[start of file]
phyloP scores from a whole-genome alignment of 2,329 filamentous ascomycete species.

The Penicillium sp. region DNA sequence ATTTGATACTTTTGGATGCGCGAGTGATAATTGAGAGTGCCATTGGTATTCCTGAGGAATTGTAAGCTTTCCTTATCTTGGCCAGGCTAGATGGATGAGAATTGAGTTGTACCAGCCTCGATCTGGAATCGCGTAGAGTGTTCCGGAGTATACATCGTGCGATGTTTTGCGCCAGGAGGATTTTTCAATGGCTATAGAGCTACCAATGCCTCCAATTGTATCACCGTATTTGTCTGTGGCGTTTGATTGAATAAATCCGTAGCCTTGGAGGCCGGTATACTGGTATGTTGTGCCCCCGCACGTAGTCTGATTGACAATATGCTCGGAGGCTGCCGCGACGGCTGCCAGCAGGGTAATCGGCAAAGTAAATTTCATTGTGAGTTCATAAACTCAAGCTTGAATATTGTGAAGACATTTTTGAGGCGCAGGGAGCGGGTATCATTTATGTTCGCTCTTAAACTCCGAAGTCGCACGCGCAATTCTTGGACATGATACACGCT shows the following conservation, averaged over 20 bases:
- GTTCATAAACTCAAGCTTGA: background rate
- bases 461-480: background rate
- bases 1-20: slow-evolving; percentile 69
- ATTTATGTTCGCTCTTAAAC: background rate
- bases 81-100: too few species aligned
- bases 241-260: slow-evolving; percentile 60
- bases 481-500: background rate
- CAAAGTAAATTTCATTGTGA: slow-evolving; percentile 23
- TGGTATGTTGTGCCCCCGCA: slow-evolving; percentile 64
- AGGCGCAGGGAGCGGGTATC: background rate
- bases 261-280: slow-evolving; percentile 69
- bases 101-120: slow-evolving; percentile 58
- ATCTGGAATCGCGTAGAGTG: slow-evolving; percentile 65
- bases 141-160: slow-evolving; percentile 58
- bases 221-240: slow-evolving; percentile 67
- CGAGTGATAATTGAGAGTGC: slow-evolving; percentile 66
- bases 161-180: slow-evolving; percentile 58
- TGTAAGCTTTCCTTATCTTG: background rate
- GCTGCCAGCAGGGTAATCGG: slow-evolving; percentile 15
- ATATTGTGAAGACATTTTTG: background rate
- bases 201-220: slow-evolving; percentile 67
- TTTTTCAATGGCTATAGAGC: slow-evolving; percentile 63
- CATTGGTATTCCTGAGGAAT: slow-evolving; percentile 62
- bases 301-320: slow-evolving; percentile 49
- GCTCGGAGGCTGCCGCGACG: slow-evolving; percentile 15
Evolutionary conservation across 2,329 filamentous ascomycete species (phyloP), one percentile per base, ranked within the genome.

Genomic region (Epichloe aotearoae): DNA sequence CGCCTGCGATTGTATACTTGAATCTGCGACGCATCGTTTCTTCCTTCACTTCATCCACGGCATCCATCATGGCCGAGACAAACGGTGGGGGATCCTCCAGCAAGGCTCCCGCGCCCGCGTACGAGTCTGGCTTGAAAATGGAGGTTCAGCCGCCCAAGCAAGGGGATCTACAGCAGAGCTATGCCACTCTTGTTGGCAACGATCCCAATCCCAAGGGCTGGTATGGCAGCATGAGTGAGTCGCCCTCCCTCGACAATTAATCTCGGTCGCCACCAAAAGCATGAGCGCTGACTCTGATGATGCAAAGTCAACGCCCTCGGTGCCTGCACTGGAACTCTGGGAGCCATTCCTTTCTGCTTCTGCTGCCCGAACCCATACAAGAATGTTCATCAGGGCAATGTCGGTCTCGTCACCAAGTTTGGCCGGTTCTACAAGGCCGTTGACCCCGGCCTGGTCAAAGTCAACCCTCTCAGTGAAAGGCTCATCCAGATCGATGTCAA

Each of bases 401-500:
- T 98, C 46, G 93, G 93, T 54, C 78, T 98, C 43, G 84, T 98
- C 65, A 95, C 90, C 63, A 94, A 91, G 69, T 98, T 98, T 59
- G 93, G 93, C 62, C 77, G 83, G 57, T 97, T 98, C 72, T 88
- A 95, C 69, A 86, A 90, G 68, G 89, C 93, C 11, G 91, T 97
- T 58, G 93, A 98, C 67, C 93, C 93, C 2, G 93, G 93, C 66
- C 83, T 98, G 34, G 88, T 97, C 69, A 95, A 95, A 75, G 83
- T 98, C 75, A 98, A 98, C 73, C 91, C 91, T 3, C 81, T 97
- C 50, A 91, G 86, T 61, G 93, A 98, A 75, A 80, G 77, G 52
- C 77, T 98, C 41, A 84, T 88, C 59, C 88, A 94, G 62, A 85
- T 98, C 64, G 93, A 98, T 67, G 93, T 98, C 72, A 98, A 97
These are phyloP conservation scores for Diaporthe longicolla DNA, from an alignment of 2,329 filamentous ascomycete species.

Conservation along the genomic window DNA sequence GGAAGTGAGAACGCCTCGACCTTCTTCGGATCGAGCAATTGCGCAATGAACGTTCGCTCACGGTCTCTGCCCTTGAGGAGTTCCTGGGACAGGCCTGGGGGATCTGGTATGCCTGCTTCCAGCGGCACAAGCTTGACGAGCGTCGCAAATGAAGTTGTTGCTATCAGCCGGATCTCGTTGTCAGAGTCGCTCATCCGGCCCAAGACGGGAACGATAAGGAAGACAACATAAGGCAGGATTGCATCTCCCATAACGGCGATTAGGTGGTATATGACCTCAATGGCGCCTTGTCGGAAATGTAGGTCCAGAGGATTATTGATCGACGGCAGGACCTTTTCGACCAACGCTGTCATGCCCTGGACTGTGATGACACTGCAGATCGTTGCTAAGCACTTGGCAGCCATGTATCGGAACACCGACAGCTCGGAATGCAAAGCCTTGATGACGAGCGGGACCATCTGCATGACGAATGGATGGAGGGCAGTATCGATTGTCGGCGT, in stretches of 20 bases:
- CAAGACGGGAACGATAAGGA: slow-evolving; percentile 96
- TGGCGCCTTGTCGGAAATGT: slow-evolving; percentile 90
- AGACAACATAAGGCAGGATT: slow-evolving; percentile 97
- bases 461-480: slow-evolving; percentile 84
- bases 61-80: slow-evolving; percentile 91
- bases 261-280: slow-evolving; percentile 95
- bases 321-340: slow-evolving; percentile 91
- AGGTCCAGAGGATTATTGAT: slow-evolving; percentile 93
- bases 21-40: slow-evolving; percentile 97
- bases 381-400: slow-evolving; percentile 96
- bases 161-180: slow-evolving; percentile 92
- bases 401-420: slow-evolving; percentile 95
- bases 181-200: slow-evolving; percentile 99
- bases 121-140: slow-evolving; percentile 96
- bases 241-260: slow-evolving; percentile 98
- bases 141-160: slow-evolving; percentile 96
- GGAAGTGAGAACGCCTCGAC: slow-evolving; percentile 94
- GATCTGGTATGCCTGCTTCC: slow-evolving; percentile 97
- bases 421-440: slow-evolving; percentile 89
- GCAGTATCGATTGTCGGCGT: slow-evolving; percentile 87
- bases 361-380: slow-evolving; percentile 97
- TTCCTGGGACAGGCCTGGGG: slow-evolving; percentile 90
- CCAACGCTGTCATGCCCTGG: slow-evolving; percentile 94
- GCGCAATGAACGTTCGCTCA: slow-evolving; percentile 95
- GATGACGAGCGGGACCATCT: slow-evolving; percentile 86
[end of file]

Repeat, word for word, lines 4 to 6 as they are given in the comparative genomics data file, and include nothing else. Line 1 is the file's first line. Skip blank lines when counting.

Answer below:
- bases 461-480: background rate
- bases 1-20: slow-evolving; percentile 69
- ATTTATGTTCGCTCTTAAAC: background rate